3 Signs You’re Working with a Dead-End Dataset
Every dataset that you work with is imperfect. There are always limitations, but if you take the time to understand the limitations, then you’ll be able to quickly move on from a dead-end dataset or provide the appropriate caveats in your analysis and presentations. This will save you time and protect you from misleading others.
To help you identify a dead-end dataset before you spend too much time with it, we’ll share three signs to look for when you hit that download button.
1. OPAQUE DATA: Watch out for opaque data that’s not clear who is responsible for the data.
Why? When a dataset gets separated from its creator, it’s difficult to track down the limitations of the data, the way it was collected, and how it was transformed. This means you could be misrepresenting the data when you visualize it or make decisions from it. You also won’t be able to answer important questions about your dataset, like how was this attribute measured or what does this outlier mean?
What do you look for? When you download a dataset, look for a person’s name or organization that created the dataset. Is there a link or other identifiable information that will help you trace back to the original source?
If you don’t see information about where or who the data came from, then this is a dead-end dataset.
2. AMBIGUOUS DATA: Watch out for data with unclear or lacking metadata (data about the data), like definitions, terms and units.
Why? Without much, if any, background information about the data set, you’re forced to make assumptions about what the attributes mean and how they were collected. You may think it’s safe to assume a degree symbol (°) is referring to Fahrenheit, but it may lead you to declare your state had the coldest month ever when in reality the data collector simply used Celcius. A small assumption can lead to big mistakes.
What do you look for? Every data set should have all of its terms, units, and definitions clearly spelled out in a place that’s easy for you to access. This is often called a data dictionary and can look like a separate tab in the spreadsheet or a “Methodology” section of the website. Organizations are getting better at including this metadata, but you may need to ask for it.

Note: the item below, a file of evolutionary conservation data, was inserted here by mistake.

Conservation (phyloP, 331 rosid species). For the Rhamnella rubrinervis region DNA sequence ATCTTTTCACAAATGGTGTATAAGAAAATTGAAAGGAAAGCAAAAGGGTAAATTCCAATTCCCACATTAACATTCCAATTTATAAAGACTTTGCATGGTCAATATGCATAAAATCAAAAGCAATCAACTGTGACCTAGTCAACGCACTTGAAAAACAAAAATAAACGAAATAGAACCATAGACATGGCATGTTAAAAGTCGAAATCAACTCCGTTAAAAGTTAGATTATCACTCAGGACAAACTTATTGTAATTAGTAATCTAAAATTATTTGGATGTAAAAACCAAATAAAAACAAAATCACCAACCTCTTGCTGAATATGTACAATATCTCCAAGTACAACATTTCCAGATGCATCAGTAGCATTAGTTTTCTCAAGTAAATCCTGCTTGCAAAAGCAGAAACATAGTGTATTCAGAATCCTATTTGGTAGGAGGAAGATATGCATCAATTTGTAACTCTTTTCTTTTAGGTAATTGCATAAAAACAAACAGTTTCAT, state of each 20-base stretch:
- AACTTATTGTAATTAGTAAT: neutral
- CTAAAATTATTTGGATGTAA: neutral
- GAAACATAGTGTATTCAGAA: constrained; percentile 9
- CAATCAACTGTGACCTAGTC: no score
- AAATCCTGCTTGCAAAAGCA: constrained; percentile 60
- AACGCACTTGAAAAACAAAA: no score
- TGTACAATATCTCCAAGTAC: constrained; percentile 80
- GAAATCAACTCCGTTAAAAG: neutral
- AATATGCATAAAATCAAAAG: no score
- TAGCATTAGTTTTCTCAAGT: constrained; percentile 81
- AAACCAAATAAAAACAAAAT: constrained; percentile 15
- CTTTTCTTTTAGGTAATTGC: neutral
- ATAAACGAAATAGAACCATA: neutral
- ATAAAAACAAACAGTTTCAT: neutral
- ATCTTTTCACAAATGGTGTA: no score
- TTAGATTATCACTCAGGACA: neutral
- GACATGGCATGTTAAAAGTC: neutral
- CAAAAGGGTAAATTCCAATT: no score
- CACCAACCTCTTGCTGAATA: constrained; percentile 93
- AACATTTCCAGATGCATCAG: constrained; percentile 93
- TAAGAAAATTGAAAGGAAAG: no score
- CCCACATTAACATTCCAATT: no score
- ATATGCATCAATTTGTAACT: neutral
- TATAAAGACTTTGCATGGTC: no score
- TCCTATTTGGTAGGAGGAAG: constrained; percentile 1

If you’re unclear about the terms, units, and definitions in your dataset, then don’t make assumptions. Ask for the information, otherwise this is a dead-end dataset.
3. INCOMPLETE or OUTDATED DATA: Watch out for data that has not been updated in some time or data that contains unexplained blank/null values.
Why? Again, when there are blank or null values, you’re forced to make assumptions. Does a blank value mean zero? Did they stop collecting data for a certain time? Why? Never assume a blank value means zero. Check the original data source or data dictionary for explanations and limitations because you may not be able to confidently complete your analysis if the data is incomplete. Outdated information could also result in false conclusions because you’re not using current information in your analysis.
What do you look for? Check the date that the data was collected. Sometimes data collected a year ago is very recent, and sometimes it’s astonishingly out of date. It depends on your situation. Also, look for an explanation of what blank/null values mean for each attribute in the data dictionary, noted somewhere in the spreadsheet or on website you downloaded the data from.
If you can’t find the date the data was collected or an explanation for blank/null values, then this is a dead-end dataset.
These are only a few ways your dataset may be unusable. If you’d like to learn more about incomplete data and what a real-life, tool-agnostic process of transforming raw data into wisdom looks like, then join this NEW training from Data Literacy CEO Ben Jones!
Alli Torban is a contributor to Data Literacy LLC. She’s an Information Design Consultant based in Washington, D.C., and hosts the podcast Data Viz Today. Alli specializes in designing data visualizations for researchers to help get their work understood by a wider audience. She enjoys creating whimsical patterns and spending time with her husband and two daughters.